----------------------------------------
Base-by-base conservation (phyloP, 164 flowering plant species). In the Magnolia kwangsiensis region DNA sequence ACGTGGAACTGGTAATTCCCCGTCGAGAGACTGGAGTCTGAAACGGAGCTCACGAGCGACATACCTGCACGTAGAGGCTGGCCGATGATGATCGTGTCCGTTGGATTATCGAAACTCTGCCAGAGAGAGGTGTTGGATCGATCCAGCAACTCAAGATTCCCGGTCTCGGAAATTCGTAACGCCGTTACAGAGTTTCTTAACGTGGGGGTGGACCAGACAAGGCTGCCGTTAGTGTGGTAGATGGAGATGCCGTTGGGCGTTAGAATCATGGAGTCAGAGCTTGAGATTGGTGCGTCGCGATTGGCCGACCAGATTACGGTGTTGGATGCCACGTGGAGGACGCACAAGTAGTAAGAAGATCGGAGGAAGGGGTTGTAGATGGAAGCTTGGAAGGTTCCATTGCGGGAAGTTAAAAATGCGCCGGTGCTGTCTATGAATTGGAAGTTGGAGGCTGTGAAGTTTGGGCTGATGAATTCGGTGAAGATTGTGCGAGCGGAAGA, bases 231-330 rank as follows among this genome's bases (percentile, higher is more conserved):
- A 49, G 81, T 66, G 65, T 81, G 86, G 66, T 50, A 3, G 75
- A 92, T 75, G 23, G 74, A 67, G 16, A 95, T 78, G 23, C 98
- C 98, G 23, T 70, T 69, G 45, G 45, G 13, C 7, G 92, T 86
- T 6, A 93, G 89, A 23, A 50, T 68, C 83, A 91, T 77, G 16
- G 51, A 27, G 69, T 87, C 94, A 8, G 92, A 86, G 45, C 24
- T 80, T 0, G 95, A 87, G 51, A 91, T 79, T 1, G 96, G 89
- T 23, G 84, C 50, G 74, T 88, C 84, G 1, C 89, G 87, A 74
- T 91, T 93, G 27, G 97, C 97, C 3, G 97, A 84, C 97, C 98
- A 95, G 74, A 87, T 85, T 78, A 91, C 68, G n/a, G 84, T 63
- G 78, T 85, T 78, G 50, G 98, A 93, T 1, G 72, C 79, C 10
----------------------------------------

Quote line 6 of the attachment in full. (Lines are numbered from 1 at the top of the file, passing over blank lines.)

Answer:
- G 51, A 27, G 69, T 87, C 94, A 8, G 92, A 86, G 45, C 24